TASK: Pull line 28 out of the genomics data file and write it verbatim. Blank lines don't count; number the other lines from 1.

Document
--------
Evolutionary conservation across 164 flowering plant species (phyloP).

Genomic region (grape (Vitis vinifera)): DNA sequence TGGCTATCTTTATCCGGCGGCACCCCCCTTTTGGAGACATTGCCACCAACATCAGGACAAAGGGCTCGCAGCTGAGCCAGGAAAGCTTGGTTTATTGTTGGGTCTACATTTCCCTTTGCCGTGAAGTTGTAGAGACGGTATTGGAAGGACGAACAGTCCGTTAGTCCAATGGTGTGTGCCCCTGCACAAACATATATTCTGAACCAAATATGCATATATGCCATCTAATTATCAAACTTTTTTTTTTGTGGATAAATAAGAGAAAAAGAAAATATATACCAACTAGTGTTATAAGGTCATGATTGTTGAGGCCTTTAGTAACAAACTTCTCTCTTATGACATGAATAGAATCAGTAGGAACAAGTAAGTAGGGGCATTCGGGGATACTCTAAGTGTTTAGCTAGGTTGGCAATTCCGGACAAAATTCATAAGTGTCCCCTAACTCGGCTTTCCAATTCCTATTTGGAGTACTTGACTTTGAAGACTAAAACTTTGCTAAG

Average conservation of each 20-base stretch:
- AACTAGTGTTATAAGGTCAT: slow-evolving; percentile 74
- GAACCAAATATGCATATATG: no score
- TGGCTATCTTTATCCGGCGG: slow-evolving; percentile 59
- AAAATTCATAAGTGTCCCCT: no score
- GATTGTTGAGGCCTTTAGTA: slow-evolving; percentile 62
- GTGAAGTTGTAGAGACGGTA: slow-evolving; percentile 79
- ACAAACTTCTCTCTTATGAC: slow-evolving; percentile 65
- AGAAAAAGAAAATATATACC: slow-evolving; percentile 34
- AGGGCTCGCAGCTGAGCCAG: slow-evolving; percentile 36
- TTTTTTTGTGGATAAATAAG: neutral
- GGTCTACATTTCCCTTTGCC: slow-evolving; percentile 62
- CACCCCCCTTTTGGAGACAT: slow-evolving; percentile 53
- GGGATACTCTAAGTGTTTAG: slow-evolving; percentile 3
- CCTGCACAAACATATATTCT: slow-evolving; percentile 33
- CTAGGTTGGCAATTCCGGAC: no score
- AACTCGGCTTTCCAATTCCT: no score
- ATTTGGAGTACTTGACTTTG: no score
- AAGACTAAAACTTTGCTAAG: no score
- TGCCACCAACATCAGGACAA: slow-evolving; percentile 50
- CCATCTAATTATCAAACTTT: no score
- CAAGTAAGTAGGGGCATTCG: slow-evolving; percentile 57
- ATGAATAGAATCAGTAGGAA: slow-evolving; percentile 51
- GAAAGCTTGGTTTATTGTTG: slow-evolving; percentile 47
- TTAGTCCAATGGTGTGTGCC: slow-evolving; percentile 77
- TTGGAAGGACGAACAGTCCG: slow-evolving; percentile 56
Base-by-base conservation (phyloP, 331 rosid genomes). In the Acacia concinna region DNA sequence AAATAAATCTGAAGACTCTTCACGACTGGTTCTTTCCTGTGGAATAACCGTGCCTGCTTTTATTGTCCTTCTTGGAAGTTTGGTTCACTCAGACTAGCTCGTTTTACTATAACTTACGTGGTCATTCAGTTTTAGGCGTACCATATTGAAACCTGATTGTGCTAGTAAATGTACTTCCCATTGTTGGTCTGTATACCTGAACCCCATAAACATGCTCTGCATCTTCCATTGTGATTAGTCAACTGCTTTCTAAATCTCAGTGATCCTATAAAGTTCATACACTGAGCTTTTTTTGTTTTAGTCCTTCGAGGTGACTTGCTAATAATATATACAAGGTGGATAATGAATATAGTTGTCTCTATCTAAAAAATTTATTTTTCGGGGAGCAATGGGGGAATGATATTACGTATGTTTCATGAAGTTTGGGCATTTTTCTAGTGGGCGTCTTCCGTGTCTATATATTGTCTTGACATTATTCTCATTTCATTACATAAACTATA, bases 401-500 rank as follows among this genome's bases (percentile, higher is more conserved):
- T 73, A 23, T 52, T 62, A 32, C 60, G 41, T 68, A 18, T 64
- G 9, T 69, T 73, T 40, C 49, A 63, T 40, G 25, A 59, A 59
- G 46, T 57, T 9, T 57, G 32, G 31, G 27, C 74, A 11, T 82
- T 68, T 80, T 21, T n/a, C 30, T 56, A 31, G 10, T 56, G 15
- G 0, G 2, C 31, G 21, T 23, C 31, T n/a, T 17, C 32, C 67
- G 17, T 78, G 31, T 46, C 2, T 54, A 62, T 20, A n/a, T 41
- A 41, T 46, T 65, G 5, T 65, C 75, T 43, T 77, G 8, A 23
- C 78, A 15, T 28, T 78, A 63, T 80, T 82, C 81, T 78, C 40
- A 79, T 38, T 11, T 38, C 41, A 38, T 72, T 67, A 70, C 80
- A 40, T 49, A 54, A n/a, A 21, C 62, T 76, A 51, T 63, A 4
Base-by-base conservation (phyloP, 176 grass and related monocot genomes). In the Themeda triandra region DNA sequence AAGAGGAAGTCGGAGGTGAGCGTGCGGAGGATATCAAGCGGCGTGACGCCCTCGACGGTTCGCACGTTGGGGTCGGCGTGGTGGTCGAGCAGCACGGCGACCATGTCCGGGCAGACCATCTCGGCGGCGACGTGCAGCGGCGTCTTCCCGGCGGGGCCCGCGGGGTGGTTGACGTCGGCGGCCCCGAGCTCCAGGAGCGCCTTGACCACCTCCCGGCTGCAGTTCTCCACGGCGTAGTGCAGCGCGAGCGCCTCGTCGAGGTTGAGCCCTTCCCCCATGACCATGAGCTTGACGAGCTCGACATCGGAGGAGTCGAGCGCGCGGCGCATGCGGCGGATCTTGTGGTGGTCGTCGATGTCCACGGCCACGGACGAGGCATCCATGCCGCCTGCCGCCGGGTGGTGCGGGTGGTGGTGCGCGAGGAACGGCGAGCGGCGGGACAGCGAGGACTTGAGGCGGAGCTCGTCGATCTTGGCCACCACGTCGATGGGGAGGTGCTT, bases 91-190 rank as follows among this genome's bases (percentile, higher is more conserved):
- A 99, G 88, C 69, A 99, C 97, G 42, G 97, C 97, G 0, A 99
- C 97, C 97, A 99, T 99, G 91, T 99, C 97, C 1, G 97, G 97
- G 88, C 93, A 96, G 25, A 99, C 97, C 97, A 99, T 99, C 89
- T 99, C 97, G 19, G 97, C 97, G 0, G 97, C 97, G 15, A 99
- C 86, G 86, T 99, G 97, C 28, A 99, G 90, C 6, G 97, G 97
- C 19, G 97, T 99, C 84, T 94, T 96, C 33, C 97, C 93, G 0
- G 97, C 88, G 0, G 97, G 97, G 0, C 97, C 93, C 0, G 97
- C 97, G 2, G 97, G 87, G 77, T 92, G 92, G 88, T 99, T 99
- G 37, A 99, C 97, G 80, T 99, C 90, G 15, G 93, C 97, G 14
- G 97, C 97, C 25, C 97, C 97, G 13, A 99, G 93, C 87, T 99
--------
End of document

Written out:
- TTGGAAGGACGAACAGTCCG: slow-evolving; percentile 56